Whilst I was abroad on said holiday, I was longing for my piano. Spending so much time in the mountains, where very little happens and the internet is limited, a lot of thinking time takes place and made me feel very inspired when I returned home to my piano. At some point, although I’m not sure whether it was while I was actually abroad or when we had landed, I decided I wanted to write a song about the play, The Crucible by Arthur Miller. This was a production that I studied in school when I was around 14 years old. I’m still not sure what made me think of it again all these years later. I think, perhaps, it was the dark twisted mood of the play that makes for an interesting song topic.
Once back home at my piano, I proceeded to write a song based on Abigail, one of the characters I remembered most without having the play to hand. Feeling very inspired I decided to order a copy of the book so that I could read through it again, as a type of research, and even now I still intend to write some more songs based on the storyline and other characters. What drew me back to this play is similar to that of Beside Myself because of the frustration and disbelief of the characters. The play, written in 1953, is set in 1692-93 taking place in Salem, Massachusetts Bay Colony, with the subject matter being the famous Salem witch trials and a focus on McCarthyism.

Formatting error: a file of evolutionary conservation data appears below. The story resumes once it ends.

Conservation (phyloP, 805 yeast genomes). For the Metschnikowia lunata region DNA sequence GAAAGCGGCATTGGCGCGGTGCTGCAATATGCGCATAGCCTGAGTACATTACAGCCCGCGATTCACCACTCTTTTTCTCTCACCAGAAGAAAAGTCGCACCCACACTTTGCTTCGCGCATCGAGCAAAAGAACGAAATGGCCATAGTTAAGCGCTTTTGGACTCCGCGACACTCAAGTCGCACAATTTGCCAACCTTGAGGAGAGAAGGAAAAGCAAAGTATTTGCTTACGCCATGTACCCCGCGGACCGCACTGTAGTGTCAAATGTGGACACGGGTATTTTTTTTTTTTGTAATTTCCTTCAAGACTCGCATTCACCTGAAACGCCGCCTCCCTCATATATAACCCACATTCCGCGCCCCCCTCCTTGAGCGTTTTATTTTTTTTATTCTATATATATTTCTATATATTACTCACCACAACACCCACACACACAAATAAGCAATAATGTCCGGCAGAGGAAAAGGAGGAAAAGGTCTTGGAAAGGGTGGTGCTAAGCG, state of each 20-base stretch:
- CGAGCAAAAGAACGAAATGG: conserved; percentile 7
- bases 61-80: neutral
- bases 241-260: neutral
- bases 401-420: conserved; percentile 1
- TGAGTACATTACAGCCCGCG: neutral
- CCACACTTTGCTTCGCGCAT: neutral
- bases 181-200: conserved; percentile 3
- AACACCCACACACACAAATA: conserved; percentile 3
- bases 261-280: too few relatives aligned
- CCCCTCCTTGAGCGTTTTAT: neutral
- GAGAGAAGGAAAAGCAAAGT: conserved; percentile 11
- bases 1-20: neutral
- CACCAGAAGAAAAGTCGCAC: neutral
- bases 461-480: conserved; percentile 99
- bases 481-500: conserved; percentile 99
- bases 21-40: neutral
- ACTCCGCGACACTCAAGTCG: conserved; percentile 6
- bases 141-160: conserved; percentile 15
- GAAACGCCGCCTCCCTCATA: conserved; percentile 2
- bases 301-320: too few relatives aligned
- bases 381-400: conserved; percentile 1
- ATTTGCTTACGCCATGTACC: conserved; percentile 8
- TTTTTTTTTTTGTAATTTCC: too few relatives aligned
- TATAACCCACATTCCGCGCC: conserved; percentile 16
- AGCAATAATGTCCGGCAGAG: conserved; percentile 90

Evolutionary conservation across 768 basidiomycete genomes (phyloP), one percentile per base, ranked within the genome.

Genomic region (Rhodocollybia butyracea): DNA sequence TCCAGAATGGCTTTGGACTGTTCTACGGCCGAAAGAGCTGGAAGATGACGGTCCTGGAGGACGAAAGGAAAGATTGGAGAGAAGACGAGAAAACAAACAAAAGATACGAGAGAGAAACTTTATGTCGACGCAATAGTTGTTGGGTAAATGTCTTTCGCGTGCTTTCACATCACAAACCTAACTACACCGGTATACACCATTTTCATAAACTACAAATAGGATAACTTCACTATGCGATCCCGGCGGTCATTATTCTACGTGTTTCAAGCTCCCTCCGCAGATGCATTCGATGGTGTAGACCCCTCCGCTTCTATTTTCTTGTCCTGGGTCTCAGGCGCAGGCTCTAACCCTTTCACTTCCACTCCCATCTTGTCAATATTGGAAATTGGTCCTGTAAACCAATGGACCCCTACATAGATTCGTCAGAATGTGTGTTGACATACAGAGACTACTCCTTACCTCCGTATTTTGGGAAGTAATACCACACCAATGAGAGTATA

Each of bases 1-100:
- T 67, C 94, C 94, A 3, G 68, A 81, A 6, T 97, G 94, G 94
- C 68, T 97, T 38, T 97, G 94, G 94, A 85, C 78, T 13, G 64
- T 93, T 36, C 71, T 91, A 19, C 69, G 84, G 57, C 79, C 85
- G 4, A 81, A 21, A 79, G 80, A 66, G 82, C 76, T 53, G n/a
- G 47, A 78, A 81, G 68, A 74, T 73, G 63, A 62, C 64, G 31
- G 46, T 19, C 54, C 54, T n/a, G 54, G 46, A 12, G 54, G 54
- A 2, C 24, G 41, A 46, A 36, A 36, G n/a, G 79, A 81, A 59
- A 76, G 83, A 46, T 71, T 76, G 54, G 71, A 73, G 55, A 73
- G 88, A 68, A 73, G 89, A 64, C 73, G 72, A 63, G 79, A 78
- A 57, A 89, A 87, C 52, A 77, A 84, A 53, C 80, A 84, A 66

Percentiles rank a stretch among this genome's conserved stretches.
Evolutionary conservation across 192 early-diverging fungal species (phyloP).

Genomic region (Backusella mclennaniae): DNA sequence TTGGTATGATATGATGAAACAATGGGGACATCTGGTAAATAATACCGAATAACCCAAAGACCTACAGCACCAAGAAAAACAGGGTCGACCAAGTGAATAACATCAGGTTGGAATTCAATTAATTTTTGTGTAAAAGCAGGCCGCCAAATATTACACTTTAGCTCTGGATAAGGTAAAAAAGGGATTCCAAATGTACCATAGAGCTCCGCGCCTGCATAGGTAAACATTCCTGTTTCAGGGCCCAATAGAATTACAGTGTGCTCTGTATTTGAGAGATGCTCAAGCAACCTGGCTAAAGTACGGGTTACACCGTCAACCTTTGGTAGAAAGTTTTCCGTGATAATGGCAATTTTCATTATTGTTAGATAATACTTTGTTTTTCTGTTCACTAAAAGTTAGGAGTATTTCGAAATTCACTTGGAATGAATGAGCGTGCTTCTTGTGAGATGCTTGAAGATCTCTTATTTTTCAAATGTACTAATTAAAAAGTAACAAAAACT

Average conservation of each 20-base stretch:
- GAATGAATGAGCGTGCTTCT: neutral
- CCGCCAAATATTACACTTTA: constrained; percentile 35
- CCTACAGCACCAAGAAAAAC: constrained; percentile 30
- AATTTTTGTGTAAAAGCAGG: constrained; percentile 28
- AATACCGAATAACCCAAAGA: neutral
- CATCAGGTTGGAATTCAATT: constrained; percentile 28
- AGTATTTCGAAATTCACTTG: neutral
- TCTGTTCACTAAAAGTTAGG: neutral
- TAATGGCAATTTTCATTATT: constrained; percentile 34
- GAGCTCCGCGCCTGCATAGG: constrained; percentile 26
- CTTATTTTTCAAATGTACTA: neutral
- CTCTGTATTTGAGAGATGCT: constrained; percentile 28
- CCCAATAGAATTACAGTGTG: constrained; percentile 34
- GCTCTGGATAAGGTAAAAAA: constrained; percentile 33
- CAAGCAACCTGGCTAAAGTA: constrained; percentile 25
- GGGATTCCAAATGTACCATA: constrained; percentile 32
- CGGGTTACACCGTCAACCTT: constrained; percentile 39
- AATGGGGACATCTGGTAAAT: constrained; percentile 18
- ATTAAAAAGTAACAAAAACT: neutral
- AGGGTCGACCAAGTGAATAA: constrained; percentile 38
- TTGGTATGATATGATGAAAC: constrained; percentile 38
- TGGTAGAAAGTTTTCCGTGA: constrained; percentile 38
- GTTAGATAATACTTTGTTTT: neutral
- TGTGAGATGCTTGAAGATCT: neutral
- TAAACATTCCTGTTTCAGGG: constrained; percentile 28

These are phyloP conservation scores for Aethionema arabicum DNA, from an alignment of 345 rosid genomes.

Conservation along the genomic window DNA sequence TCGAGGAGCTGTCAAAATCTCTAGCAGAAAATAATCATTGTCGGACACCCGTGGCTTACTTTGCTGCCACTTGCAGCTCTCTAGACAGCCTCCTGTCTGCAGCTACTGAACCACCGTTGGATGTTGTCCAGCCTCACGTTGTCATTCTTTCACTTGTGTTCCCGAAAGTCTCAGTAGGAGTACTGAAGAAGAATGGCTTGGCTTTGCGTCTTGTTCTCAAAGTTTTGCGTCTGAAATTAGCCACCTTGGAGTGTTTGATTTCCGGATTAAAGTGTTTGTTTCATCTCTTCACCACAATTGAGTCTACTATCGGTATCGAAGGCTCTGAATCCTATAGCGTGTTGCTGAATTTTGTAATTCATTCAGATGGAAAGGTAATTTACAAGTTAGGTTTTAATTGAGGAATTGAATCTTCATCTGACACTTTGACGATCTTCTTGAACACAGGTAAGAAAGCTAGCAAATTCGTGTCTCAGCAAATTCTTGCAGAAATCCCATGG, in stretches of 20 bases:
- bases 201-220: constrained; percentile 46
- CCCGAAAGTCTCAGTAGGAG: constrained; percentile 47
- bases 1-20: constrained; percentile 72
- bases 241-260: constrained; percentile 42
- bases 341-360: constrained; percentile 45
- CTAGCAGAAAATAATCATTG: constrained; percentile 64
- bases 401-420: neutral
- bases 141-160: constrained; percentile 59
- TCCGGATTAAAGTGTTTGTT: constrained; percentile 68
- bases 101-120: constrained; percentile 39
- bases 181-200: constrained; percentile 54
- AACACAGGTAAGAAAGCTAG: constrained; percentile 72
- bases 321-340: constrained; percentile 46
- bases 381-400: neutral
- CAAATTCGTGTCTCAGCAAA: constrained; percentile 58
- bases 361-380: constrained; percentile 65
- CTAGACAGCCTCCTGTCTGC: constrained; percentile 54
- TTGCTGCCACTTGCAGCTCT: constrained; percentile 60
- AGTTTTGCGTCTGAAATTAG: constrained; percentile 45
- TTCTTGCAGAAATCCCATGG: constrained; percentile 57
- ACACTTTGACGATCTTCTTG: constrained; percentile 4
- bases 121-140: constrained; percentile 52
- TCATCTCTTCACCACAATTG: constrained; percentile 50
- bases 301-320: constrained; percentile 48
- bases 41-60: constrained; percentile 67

The play opens with the Salem preacher, Reverend Parris, concerned about his daughter who lies motionless after he discovers her one night with her friends, all involved in a ritual in the woods with Parris’ slave, Tituba. It’s not long before the whole of the village is rife with rumours of witchcraft, which ensues the accusation of innocent people. Parris’ niece, Abigail, who appears to be the leader of the girls denies any involvement with witchcraft. She threatens all the girls who had taken part in the woods that they must stick to their story of just ‘dancing in the woods’ so as not to be suspected of being witches. As the story unfolds, we are introduced to the character John Proctor, who is married to Elizabeth, but we soon find out he had an affair with Abigail, in which Abigail still has feelings for him. It’s not long before Proctor’s wife, Elizabeth, is accused of witchcraft herself which she is certain is by Abigail. From this point onwards the whole of the village seems to become swallowed up in chaos and madness, with people accusing neighbours, friends, loved ones, turning on each other, all seemingly encouraged by the court who believe the Devil is in the accused. The story seems unbelievable but the fact that it is based loosely around a true story makes the plot even more fascinating. If that’s not good content for a song, then I don’t know what is.